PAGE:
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This work in regular script calligraphy by Su Shi (1037–1101) is an encomium on the painting Three Horses (Sanma tu) by Li Gonglin (1040–1106).
Born in Shuzhou (present-day Tongcheng, Anhui Province), Li Gonglin was also known by his courtesy name (zi) Boshi and by his style name (hao) Longmin Jushi. A painter of the Northern Song dynasty (960–1127), he had close relationships with Wang Anshi (1021–1086), Su Shi, and Wang Shen (ca. 1048–after 1104). Three Horses was painted by Li at Su’s request and kept in the latter’s personal collection ever after.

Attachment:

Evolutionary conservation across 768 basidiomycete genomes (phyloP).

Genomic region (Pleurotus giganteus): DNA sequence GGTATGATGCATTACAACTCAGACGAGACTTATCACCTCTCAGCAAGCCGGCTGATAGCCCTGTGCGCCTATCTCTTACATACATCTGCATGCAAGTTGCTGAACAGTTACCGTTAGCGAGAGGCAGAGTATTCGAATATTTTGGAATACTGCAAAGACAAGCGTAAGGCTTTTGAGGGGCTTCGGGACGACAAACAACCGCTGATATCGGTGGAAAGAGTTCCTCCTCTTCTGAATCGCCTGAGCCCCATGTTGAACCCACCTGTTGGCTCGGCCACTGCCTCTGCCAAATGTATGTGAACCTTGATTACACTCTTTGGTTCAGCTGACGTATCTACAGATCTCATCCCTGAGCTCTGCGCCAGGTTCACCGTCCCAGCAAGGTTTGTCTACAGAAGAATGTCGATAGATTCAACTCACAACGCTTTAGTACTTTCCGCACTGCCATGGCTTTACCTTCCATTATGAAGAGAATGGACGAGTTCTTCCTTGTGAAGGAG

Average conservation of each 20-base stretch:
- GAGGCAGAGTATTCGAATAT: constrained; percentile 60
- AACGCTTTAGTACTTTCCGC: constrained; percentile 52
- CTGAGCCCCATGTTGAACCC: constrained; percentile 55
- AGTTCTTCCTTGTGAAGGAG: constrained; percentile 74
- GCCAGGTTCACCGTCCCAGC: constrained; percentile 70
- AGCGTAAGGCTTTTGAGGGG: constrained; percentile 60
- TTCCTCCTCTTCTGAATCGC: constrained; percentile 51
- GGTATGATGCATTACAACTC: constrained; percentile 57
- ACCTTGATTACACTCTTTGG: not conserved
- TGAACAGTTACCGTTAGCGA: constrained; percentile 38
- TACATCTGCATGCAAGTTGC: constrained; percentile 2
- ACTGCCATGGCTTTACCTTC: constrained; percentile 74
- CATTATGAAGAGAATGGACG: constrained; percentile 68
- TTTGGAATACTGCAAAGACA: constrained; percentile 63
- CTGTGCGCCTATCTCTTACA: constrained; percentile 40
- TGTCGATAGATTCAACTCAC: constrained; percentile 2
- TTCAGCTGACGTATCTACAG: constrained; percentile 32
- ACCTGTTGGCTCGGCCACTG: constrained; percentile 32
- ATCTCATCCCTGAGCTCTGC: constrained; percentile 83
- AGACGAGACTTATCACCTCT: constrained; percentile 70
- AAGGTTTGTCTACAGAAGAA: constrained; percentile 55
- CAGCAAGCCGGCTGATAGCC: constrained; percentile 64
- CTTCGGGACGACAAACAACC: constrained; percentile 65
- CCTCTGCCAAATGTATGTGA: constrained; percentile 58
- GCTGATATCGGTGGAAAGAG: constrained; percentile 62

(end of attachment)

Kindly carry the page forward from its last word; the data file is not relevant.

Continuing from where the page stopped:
After being demoted and banished to Huizhou, on the fourteenth day of the third lunar month of the fourth year (1097) of the Shaosheng reign (1094–1098), Su Shi wrote this encomium at the age of sixty-two (in sui) while viewing the painting and reminiscing on past events. At the time, Su had already begun to reach a state of mental tranquility, which is reflected in the calligraphy. His brushwork and application of ink are steady and unhurried. The construction of the characters and the composition as a whole are free of a deliberate pursuit of change, which points to the artist’s maturity.
The painting was later kept in the treasury of the Qing court. Puyi (or the Xuantong Emperor, r. 1909–1911)—the last emperor of the Qing dynasty (1644–1911)—took the scroll with him when he went to the Northeast. When the Manchukuo government fell, the scroll was damaged, and the painting and encomium were separated. The first half of the encomium is now lost; only the second half and part of the colophons by other Song artists remain.
Translated and edited by Adam J. Ensign and Kang Xiaolu